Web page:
A Christmas feast is made all the more delicious when you add a global influence, and these will certainly hit the spot. Try out one of these Christmas foods from around the world and make your table laden with festively international joy.
1. Lebkuchen – Germany
Lebkuchen is Germany’s answer to gingerbread, delicately flavoured with honey and a mix of spices. It’s often coated in sugar and crushed nuts, taking the flavours anywhere from sweet to spicy. You’ll see these beauties hanging in German market stalls around Christmas time, though they’re just as good in your belly. Try your hand at this recipe from SBS Food.
2. Buche de Noel – France
Literally translating to ‘yule log’, this is a dessert inspired by logs of wood crackling in the fireplace – and fortunately for our tastebuds, it’s so much tastier. A chocolate sponge cake is filled with caramel cream and usually covered in chocolate, though you can go the Martha route and try her lifelike recipe (including wood grain detailing, made from fondant. Drooling.)
3. Fruit Mince Tarts – England
Also an Aussie staple, fruit mince pies are a sweet shortcrust pastry pie filled with a minced confection of dried fruits and a dash of brandy. If you’ve got a handle on shortcrust pastry, you can easily make this – do yourself a favour and make the pastry from scratch. Australia’s culinary queen, Maggie Beer, has an easy and delish recipe for your Christmas pantry.
4. Vanillekipferl – Austria
You’ll recognise these biscuits, even if you don’t recognise the name. Vanillekipferi are the iconic Austrian biscuits: crescent-shaped, nut-flavoured and dusted in lashings of icing sugar. According to the expats behind Li’l Vienna, walnuts are the traditional nut, though you can substitute for almond meal in a pinch. Check out their authentic recipe for your dose of traditional Christmas sweetness.
5. Pan de Pascua – Chile
I have vivid memories of growing up eating pan de pascua, where every December my nana would reach into a cupboard and pull out her coveted Christmas fruit cake. I’d eat mine slathered in butter, while my father and cousins would happily swallow the whole cake at once if they could. Pan de pascua is a bit of a shock if you’re used to moist Christmas puddings – think along the lines of panettone and you’re almost there. En Mi Cocina Hoy has a fabulous recipe which also includes dulce de leche (or manjar if you want to be truly Chilean).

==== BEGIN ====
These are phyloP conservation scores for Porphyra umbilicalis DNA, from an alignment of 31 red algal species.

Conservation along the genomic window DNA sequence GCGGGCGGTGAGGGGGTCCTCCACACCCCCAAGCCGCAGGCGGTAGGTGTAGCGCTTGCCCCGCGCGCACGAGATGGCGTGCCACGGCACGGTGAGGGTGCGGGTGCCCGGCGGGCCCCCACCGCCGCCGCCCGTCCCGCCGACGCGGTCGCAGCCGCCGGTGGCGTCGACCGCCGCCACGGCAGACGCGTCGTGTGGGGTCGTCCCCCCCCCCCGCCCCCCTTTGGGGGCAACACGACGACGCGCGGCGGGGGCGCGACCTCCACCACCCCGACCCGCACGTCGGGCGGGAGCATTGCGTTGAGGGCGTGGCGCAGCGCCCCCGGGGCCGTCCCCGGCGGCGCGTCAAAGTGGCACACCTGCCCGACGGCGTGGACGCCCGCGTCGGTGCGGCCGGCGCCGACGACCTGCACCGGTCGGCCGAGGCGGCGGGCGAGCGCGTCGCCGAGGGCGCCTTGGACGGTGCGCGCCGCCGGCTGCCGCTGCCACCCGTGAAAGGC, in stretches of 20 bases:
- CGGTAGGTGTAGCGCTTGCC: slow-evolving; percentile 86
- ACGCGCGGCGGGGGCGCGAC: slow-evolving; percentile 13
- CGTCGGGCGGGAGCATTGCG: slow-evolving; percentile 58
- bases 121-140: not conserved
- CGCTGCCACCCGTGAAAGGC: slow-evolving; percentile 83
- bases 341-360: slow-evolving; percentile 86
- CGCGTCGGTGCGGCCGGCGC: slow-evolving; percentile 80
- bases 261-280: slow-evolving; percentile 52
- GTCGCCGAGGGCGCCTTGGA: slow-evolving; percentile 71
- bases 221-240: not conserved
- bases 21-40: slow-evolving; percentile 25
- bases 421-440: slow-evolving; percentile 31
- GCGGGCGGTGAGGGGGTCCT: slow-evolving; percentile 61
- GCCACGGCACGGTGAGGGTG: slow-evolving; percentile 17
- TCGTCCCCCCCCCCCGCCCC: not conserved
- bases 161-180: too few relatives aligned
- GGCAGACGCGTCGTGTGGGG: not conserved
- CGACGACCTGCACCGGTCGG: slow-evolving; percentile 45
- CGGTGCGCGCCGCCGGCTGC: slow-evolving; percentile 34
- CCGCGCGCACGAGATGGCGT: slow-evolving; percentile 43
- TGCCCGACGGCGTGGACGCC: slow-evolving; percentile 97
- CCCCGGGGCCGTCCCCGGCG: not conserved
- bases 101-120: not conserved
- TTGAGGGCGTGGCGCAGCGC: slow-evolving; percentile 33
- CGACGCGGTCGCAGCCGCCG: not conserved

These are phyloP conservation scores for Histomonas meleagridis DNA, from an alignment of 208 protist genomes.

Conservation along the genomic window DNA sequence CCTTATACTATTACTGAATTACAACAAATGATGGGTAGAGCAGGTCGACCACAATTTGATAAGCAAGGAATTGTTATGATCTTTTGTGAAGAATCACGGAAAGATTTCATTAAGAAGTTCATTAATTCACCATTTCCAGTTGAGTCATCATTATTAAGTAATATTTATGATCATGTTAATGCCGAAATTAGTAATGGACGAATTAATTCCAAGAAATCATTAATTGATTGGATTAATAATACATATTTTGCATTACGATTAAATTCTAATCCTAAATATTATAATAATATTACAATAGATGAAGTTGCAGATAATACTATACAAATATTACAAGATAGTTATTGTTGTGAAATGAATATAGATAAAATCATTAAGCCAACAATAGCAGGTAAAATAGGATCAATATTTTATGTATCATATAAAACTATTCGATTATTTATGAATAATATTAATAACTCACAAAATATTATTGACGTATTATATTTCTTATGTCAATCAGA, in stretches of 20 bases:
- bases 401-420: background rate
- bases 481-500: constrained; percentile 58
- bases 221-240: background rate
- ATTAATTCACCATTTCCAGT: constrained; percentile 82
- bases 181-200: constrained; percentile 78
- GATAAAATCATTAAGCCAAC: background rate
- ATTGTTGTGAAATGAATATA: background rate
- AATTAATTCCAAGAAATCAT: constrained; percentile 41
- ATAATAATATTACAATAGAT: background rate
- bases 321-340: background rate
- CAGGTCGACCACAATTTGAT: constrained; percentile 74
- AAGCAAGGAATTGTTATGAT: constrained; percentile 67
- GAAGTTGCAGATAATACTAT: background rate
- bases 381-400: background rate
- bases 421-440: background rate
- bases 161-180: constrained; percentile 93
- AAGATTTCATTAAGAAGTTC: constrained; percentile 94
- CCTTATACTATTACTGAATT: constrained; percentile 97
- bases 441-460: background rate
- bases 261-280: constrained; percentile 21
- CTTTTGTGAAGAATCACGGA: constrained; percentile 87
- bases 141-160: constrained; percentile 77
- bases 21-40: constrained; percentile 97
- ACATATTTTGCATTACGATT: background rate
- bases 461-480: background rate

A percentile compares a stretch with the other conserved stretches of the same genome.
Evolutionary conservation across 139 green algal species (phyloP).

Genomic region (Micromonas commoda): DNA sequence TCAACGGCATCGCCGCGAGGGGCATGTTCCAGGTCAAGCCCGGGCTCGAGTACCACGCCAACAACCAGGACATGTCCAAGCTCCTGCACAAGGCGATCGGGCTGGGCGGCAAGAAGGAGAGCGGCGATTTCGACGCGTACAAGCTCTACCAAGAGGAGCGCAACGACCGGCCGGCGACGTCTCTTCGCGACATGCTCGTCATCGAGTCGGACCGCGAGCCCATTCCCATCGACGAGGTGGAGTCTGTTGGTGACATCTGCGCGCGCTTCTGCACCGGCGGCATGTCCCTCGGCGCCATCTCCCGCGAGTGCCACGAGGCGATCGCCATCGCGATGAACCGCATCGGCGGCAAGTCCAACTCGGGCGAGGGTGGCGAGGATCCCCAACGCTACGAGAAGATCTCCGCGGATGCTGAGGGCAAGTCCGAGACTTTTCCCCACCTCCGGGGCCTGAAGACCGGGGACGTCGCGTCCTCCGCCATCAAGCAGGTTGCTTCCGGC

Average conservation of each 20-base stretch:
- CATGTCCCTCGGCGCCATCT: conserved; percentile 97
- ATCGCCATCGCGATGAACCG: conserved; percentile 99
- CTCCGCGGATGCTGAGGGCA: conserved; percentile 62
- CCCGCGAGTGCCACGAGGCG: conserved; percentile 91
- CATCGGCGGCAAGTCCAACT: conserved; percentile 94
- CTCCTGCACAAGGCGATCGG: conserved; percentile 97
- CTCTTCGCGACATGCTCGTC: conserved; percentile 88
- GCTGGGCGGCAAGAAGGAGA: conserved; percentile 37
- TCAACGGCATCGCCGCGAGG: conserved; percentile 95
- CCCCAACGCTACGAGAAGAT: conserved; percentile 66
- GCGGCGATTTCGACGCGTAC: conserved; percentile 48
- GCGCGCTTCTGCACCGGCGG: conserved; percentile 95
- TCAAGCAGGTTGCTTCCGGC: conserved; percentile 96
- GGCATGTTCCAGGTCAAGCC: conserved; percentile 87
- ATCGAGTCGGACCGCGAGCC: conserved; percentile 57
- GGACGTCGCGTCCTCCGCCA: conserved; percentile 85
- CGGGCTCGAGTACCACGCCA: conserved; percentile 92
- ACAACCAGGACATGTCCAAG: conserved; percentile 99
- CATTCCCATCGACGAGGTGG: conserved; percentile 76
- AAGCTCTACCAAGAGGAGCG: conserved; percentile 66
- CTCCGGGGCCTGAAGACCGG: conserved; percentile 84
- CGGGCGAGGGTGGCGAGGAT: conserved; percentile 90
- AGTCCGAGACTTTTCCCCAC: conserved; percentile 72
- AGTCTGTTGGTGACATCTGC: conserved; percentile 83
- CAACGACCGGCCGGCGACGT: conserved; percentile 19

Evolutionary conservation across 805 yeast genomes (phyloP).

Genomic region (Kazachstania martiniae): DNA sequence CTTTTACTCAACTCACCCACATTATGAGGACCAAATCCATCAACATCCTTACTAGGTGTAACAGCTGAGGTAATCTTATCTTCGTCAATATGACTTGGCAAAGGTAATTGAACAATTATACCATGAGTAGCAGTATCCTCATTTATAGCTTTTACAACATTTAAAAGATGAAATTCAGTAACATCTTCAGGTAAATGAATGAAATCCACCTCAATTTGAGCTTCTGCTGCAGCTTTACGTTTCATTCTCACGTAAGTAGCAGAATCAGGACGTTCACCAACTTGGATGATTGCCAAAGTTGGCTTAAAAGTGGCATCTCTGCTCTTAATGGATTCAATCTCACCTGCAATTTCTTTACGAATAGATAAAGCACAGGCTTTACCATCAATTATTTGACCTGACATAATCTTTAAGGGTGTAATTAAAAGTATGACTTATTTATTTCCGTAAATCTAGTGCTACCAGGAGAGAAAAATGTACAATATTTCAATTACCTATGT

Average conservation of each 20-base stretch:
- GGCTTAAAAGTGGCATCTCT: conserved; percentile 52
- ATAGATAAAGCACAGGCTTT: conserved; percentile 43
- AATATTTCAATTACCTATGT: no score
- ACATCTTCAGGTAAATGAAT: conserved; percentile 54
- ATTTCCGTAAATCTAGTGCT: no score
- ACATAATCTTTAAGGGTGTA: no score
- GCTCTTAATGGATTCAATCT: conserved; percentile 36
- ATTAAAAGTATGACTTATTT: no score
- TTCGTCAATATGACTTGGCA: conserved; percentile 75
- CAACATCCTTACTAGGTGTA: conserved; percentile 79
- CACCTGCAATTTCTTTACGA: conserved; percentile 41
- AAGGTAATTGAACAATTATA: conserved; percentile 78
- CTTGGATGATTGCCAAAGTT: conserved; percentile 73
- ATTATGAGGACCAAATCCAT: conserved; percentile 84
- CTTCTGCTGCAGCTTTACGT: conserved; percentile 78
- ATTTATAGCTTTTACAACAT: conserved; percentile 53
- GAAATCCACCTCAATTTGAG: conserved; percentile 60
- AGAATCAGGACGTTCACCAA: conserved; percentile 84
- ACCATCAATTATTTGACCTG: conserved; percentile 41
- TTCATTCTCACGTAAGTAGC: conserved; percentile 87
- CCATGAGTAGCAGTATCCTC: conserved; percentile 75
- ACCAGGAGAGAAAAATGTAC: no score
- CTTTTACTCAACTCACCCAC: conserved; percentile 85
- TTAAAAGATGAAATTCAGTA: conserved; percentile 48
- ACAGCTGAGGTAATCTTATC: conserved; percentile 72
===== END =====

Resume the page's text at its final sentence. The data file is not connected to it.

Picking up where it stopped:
6. KFC Fried Chicken – Japan
Somewhere, a KFC ad exec is rolling in millions. After a successful campaign back in the 70s, KFC became the Christmas food of choice for Japanese families – so much so that if you want your bucket of Southern-fried goodness, you need to place an order two months in advance. No recipe here, just go down to your local KFC and order your special.
7. Bacalao – Mexico
Salted, dried cod is the star of this Mexican dish, which are in abundance in Mexican markets around the festive season. You can pick yours up from a deli – from there, it’s all about flavour. Bacalao is almost a stew, stuffed with olives, super-ripe tomatoes, onion, chilli and rice or potato. Sprinkle with parsley and you’ll have a hearty feed which, when paired with crusty bread, is simply divine. Try this recipe from The Mija Chronicles, tried and tested from a variety of authentic Mexican recipes.
8. Hallaca – Venezuela
Think of Hallacas as the Latin American version of dumplings: meat mixed with a variety of yummies is wrapped in cornmeal dough, then folded in a plantain leaf, tied with string and boiled. It’s absolutely delicious, and you can pair any sort of meat with the traditional sultana-and-onion mix. Chuky Reyna gave her family’s secret recipe to Qué Más, and it’s apparently one of the best recipes you’ll have on your Christmas table. (Word to the wise? It’s pronounced hajacas.)
9. White Christmas – Australia
As a child, you knew that the Copha being brought out at Christmas meant only one thing: White Christmas slice. Rice bubbles, coconut, glace cherries, almonds, and sultanas are all combined in a delicious sweet base, then cut into squares for snacking (or, indulgent feasting if you opt for a few slices at once). This recipe from Taste actually eschews the more traditional Copha and powdered milk for something far easier, white chocolate.
10. Tourtière – Canada
A spiced meat pie in a flaky, buttery crust, this pie is the way Canadians get the smell of Christmas wafting around their homes. This is a recipe which requires plenty of love and a bit of patience, so we recommend giving The Fiesty Chef’s recipe a go.
Related article: The 6 Best Locations Across the Globe to Spend Christmas